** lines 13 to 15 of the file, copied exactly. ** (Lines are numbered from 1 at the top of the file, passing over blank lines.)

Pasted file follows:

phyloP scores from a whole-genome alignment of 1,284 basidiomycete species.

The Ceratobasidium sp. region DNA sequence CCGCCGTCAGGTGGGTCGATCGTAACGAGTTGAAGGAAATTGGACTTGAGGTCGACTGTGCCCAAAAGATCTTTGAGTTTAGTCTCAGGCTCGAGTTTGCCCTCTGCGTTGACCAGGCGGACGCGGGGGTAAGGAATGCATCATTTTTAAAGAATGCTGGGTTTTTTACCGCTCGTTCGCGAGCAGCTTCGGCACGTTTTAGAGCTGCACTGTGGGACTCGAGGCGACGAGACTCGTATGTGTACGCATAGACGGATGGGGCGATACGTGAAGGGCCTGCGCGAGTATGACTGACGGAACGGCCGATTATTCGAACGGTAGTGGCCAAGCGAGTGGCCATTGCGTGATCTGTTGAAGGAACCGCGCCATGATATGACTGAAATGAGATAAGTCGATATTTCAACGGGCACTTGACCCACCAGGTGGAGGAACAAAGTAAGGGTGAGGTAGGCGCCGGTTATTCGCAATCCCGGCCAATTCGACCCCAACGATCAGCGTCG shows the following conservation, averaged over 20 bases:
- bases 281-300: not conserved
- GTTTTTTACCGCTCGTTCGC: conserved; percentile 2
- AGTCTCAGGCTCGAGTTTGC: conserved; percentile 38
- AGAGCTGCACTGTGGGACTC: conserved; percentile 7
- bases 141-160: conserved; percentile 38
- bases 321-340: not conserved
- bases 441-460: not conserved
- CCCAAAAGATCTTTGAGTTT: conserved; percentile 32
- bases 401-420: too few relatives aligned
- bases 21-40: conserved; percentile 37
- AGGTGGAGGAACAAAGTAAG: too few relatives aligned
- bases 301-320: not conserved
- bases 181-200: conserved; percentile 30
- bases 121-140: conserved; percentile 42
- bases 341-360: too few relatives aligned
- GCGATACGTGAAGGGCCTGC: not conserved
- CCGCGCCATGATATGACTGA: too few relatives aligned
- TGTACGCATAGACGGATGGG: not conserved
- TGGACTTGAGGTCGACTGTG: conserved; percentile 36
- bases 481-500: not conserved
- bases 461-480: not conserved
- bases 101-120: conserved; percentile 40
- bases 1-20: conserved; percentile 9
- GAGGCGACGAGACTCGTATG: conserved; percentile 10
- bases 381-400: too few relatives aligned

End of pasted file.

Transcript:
- AGGTGGAGGAACAAAGTAAG: too few relatives aligned
- bases 301-320: not conserved
- bases 181-200: conserved; percentile 30